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Posted on Oct 25, 2013
smplstc (CC BY 2.0)

By Andrew J. Bacevich, TomDispatch

This piece first appeared at TomDispatch. Read Tom Engelhardt’s introduction here.

The abiding defect of U.S. foreign policy? It’s isolationism, my friend. Purporting to steer clear of war, isolationism fosters it. Isolationism impedes the spread of democracy. It inhibits trade and therefore prosperity. It allows evildoers to get away with murder. Isolationists prevent the United States from accomplishing its providentially assigned global mission. Wean the American people from their persistent inclination to look inward and who knows what wonders our leaders will accomplish.

The United States has been at war for well over a decade now, with U.S. attacks and excursions in distant lands having become as commonplace as floods and forest fires. Yet during the recent debate over Syria, the absence of popular enthusiasm for opening up another active front evoked expressions of concern in Washington that Americans were once more turning their backs on the world.

As he was proclaiming the imperative of punishing the government of Bashar al-Assad, Secretary of State John Kerry also chided skeptical members of the Senate Foreign Relations Committee that “this is not the time for armchair isolationism.”  Commentators keen to have a go at the Syrian autocrat wasted little time in expanding on Kerry’s theme.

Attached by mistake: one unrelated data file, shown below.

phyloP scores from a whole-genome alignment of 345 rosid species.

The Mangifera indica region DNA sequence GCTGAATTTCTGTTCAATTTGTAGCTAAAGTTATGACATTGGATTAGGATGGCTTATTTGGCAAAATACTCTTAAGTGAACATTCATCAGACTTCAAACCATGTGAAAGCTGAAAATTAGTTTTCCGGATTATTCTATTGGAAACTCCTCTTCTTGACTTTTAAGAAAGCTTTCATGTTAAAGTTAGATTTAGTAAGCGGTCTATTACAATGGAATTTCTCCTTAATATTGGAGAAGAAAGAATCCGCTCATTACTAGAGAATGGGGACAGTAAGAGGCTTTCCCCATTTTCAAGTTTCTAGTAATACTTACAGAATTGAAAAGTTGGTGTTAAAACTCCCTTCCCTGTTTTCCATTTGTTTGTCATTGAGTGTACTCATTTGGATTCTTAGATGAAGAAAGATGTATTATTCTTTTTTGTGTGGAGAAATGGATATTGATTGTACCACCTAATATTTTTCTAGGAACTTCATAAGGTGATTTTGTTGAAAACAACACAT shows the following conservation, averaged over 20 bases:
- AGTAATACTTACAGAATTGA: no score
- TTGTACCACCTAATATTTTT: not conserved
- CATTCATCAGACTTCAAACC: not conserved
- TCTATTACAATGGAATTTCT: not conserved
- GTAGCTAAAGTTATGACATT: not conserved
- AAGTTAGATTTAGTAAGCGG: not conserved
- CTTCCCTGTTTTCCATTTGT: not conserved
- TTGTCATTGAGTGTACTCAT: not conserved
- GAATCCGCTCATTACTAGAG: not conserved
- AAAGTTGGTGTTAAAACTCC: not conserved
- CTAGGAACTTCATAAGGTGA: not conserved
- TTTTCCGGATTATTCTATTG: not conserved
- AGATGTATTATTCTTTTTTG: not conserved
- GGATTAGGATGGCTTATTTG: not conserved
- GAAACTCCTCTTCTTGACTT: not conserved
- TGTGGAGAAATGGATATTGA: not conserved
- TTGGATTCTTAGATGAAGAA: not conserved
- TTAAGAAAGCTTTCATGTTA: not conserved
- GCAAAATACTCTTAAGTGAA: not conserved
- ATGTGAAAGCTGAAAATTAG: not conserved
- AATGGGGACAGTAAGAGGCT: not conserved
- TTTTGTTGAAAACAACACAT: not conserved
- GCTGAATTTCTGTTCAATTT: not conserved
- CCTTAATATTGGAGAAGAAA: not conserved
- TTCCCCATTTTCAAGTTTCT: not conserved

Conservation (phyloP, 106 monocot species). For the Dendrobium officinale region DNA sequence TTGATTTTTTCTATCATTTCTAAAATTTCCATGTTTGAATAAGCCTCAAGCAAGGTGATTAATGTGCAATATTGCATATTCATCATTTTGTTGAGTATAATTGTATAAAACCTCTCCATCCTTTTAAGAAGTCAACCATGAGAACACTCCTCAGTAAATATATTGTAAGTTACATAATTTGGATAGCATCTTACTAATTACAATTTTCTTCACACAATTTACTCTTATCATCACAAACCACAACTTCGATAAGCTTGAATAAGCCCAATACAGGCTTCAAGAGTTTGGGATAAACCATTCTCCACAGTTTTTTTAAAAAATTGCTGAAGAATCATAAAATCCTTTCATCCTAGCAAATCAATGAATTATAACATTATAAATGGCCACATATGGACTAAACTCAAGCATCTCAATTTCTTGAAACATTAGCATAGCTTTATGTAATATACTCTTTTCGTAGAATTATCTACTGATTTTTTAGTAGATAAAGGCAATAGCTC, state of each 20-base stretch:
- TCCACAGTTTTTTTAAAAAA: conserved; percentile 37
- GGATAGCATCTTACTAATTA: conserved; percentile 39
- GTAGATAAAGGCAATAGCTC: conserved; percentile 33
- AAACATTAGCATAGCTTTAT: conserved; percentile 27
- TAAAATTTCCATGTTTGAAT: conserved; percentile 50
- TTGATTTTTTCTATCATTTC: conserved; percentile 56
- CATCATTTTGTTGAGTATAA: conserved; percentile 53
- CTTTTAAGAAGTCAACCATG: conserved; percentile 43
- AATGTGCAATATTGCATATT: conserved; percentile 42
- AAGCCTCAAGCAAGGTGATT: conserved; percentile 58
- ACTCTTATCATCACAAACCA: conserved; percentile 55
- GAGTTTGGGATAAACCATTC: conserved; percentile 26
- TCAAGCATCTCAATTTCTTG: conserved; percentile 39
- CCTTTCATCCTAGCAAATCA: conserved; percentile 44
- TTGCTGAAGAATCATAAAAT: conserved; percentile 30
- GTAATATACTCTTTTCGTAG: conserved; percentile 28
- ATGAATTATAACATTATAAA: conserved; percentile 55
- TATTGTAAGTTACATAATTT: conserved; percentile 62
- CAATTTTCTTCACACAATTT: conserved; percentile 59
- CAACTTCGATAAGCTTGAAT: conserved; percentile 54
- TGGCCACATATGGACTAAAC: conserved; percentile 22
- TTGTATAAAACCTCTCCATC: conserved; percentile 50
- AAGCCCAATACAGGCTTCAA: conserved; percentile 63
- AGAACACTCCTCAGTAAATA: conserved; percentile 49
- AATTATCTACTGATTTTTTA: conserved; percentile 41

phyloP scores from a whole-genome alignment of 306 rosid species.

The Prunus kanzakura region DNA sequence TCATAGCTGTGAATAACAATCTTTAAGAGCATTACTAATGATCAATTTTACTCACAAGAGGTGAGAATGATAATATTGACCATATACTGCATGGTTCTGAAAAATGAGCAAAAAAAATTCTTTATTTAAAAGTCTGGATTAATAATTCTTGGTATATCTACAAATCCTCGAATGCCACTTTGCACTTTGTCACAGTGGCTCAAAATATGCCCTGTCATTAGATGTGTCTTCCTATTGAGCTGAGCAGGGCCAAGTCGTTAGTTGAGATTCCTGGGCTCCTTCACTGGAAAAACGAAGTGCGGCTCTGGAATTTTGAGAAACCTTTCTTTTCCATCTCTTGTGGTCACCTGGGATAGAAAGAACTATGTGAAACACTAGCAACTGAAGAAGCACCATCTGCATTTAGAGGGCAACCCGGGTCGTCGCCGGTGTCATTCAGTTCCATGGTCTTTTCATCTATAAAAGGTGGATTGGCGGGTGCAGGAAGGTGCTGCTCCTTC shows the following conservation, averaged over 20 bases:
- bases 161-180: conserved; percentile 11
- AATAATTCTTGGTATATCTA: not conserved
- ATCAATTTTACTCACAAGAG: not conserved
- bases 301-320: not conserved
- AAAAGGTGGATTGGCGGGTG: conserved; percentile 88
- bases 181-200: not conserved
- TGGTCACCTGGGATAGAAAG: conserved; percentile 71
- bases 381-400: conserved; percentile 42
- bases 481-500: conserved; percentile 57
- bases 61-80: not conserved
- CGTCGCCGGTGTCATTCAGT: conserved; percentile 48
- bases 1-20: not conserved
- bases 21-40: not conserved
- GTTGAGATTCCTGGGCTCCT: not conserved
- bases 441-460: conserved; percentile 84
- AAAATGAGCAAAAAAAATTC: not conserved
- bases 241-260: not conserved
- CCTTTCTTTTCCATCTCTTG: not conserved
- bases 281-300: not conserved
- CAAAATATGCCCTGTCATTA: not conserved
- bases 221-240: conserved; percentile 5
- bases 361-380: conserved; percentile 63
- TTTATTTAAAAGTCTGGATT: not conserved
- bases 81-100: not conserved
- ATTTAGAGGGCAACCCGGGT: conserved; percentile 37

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Reflecting on “where isolationism leads,” Jennifer Rubin, the reliably bellicose Washington Post columnist, was quick to chime in, denouncing those hesitant to initiate another war as “infantile.” American isolationists, she insisted, were giving a green light to aggression. Any nation that counted on the United States for protection had now become a “sitting duck,” with “Eastern Europe [and] neighbors of Venezuela and Israel” among those left exposed and vulnerable.  News reports of Venezuelan troop movements threatening Brazil, Colombia, or Guyana were notably absent from the Post or any other media outlet, but no matter—you get the idea.